Do Amercians Make Better Global Lawyers? Yes, And Here’s Why…

In a post in December 2012, I had promised that I would follow up with the answer to that question, which was taken from Professor Mathias W. Reimann’s 13th Ernst Rabel Lecture, delivered at the Max Planck Institute for Comparative and International Private Law in Hamburg. Following up took a bit longer, than I had thought. However, the lecture has now been published in The Rabel Journal of Comparative and International Private Law (RabelsZ). The title of the published article is somewhat less provocative: it now reads “The American Advantage in the Global Lawyering.”

 

In his scholarly (in the best sense of the word) and very carefully argued article, Professor Reimann* discusses his basic claim, namely that American-style lawyering has come to dominate global legal practice, not only because of the political and economic dominance of the United States, the establishment of English as the global legal language (which he acknowledges is both a cause and an effect of the prominence of US-style lawyering), but also because “American-trained jurists enjoy an advantage in global lawyering because their conception of law fits the contemporary global legal order better than the continental European (and more broadly, civil law) understanding. In particular, the American conception of law is inherently more pluralistic, pragmatic, and political. This makes lawyering in the age of globalization easier for those trained under the US-model than for others.”

 
The article is well worth reading, if you would like to reflect upon the international practice of law. It provides a lot of insight, but at the same time, there is this tongue-in-cheek tone which makes it also a fun read. I will try to summaries it here, for the benefit of my readers, because it has only got one downside: it runs to 36 pages.

 
Professor Reimann develops his thesis in three steps. First, he contrasts a “classical” and a “postclassical” conception of law. In a second step, he demonstrates why American lawyers with their “postclassical programming” are better equipped than their European colleagues with their “classical mindset” to function in a global environment, and in a third and final step, he looks at the reasons behind the American advantage, for which he offers two possible explanations: “dumb luck and adaptation for the post-modern condition.”

 
In Reimann’s view, the need for American lawyers to develop a postclassical conception of the law was driven by several factors, which overturned the classical conception of the law, and which he labels as follows: (i) the farewell to unity, (ii) the abandonment of a systematic order, (iii) the blurring of categories, (iv) the questioning of rules, (v) the instrumentalization of law and, finally, (vi) the shift from law in the books to law in action. The labels which he has chosen for these factors are not all that flattering (at least not to a civil lawyer like myself, with a classical mindset). Reimann fully acknowledges that, whilst his focus is on the American advantage in the global lawyering, there are many American disadvantages as well.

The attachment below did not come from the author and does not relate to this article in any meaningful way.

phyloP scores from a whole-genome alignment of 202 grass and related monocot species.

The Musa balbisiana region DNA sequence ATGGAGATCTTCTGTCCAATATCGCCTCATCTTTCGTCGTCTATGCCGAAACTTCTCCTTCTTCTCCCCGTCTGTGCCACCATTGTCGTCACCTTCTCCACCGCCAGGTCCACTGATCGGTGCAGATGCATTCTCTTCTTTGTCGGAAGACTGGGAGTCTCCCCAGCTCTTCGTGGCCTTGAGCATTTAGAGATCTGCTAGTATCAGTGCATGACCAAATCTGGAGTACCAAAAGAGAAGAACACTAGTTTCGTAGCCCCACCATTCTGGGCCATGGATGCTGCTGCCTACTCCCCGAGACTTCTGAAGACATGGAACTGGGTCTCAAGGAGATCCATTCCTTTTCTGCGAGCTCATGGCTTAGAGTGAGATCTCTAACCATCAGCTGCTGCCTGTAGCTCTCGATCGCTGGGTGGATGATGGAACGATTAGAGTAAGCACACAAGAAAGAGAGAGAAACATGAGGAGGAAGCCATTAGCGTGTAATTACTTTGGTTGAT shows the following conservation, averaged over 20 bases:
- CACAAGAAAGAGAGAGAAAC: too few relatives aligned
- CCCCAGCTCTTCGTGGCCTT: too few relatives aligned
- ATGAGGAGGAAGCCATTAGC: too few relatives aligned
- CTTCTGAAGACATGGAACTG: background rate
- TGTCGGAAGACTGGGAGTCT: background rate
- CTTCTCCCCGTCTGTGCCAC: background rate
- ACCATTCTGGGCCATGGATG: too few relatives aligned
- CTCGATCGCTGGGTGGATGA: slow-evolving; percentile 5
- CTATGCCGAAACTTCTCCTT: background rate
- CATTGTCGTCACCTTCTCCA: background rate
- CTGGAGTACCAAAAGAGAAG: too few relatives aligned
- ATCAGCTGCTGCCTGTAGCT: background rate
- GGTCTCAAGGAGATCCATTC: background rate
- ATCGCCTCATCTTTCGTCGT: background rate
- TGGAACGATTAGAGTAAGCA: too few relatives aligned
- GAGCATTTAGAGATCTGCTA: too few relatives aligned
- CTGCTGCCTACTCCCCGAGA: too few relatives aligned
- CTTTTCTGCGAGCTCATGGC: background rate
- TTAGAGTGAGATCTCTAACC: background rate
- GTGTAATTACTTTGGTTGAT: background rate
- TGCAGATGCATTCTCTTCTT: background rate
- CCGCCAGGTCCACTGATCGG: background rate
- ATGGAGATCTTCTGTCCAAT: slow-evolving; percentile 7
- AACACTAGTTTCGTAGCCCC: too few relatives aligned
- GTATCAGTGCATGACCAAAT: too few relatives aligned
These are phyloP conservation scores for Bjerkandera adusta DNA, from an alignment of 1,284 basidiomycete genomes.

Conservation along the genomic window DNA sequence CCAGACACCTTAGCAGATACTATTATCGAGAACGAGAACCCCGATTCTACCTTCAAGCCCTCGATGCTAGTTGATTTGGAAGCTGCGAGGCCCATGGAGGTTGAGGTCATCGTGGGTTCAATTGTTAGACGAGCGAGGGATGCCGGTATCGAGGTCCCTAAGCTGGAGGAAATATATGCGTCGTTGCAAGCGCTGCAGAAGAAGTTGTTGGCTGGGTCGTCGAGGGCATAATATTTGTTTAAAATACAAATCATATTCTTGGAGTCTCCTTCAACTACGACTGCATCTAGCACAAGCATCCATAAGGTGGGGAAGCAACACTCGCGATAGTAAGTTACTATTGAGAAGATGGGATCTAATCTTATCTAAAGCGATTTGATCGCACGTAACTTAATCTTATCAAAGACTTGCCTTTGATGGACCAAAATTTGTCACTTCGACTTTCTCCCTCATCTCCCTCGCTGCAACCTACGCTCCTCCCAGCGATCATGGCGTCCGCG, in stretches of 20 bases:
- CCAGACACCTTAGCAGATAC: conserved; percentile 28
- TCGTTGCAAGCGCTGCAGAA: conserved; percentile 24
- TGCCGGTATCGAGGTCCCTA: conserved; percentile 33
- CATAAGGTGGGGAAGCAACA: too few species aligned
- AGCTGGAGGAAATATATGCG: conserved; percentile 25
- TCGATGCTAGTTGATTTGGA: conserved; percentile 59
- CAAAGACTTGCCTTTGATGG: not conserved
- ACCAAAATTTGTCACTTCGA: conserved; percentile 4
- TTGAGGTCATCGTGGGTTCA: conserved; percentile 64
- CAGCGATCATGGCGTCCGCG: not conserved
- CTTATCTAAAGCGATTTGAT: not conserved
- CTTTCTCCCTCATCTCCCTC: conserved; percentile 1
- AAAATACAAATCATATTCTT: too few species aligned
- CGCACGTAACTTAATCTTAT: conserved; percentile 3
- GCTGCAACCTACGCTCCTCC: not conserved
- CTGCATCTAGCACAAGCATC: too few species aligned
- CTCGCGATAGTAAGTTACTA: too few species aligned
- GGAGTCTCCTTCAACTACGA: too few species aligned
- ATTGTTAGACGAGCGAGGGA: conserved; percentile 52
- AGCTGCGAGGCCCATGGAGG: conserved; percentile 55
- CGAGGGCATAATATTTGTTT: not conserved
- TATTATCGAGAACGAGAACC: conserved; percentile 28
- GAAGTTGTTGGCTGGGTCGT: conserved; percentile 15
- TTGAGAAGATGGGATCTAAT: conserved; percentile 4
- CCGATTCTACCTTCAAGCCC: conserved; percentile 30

The factors which, on the other hand, characterize the classical conception of law in the European tradition, are identified as follows: (i) national uniformity, (ii) systematic structure, (iii) clear demarcations, (iv) authoritative rules, (v) autonomous law, and (vi) law as decision-making by rules – doesn’t that sound much more positive?

 
As a result of the situation they find in their home jurisdiction, American lawyers, according to Reimann, are much more adept to handle pluralism, to tolerate incoherence, to work with fuzzy categories, to use rules in multiple ways, to employ the law for policy goals, and to create solutions for concrete problems – all that makes them letter global lawyers.

 

So which of the factors, dumb luck, or adaptation to globalization, explained the American advantage? Reimann first notes that the two are not mutually exclusive, and then finds that evidence for the first is much clearer than that for the second: “[T]he advantage in global lawyering just fell into the American lap, so to speak. It is not something American lawyers earned. (…) American lawyers have simply had the good fortune that their own, domestic environment conditioned them in a way that turned out to be very helpful in the global age.”
However, there is hope for others as well, in particular for Indian lawyers, who might be next to join the rank of prominent global practitioners – “after all, they too are common lawyers, in addition, they do have a strong federalism background as well as abundant experience with a fairly chaotic legal system.”

 
And what about the Europeans? They could either try to replicate the American advantage as best they can. On the other hand, they could play to their strenghts: “They would then have to reflect more deeply upon the classical approach’s superior ability to maintain order, clarity, and certainty in the law which are important values also in the global context.* In that case, European jurists have to decide and articulate how these strengths can be used to counter, or better yet: to complement, the American advantage in global lawyering.”

 

 * Mathias W. Reimann is the Hessel E. Yntema Professor of Law at the University of Michigan, Ann Arbor. He received his basic legal education in Germany (Referendar, 1978; Assessor, 1981). He is a graduate of and holds a doctorate (Dr. iur. Utr., 1982) from the University of Freiburg Law School, where he taught for several years. He is also a graduate of the University of Michigan Law School (LLM, 1983).

 

** In his footnote here, Professor Reimann mentions the “Law Made in Germany” initiative….

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